In Part 2, Ted is now 13 months old and in this video we document extending the outrun, teaching flanks, starting to driving and starting to shed. We provide analysis of what we’re doing and why as well as explanations of our training techniques. 
In part 2, Jake is 11 months old and we detail the next steps in his training including teaching flanks, starting to drive and starting to shed. This video provides analysis of what we’re doing and why, observations on his working method, as well as explanations of our training techniques.
In this video we chronicle Geri Abram’s Chip from his 8th time on sheep through the development of his outrun, the start of driving and his first time coming through sheep at the shed.
Ted is 11 months old, by Serge Vander Zweep’s Gary and out of Scot MaCauley’s Flo. He doesn’t have much eye and is quite direct, a nice combination.
Jake is 10 months old, by Ricky Hutchison's Jock and out of Tierney Graham's Silt. Even though he doesn’t have a lot of style, he has a quite a bit of eye and is very precocious.
We employ the use of distraction, rather than correction, when starting our young dogs to help our dogs become the best sheepdog they can be! This article and video explain why it’s so important to be conscience of unintended consequences when starting your young dog.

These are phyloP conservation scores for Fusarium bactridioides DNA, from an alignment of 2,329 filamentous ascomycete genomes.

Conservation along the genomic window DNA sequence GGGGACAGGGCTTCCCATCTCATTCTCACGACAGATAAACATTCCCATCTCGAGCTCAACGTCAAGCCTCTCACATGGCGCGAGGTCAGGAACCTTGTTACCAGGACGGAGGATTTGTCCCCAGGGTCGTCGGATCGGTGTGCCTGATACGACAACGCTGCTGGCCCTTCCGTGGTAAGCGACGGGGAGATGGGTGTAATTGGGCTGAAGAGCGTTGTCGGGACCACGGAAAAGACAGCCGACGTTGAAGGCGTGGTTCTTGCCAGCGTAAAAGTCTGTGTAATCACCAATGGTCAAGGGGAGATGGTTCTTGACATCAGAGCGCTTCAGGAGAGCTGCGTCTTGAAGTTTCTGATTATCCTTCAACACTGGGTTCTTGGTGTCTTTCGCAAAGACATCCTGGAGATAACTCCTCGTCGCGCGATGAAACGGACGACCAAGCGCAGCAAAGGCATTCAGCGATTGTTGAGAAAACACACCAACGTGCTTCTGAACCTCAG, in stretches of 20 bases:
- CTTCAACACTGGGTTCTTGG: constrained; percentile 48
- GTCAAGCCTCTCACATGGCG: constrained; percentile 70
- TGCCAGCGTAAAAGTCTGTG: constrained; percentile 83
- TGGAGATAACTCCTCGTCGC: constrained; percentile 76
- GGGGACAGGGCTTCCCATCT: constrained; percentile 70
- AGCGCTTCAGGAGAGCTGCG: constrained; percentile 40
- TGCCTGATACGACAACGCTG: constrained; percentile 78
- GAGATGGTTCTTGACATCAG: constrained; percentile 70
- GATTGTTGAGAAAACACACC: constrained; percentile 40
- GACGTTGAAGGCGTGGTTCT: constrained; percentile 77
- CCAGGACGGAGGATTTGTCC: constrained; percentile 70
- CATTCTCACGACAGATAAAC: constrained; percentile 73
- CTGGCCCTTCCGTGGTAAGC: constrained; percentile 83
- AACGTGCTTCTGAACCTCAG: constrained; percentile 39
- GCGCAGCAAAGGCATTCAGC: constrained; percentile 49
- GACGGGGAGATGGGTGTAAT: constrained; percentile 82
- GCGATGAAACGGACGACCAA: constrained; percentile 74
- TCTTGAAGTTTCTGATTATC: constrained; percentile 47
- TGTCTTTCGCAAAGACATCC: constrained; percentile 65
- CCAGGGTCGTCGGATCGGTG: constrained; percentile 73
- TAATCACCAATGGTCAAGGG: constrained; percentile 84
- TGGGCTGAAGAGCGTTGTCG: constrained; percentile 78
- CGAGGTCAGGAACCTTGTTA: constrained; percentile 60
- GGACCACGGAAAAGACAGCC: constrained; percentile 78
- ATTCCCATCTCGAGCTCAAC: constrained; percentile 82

Alasdair demonstrates an exercise for teaching flanks and introducing structure to your young dog.
Balance point, the fuel that makes the engine run. Balance point is the foundation of the MacRae Way System and the key to helping your dog become the very best sheepdog he or she can be!
The lie down - how it helps you, help your dog at every stage.
A detailed illustration of how to teach the "Lie Down" command off sheep with our 4 step formula, and an example of how to transfer it to sheep.
An analysis and comparison when introducing the "lie down" on sheep, with Moss and Niamh.
A good, reliable “Lie down” when you need it, is invaluable. Yet, handlers, competitors and clinicians alike, will often minimize, criticize or otherwise find fault with it. Let’s look at the real story of a good “Lie Down”.
It is especially important to have good working sheep to ensure a good foundation for your young dog.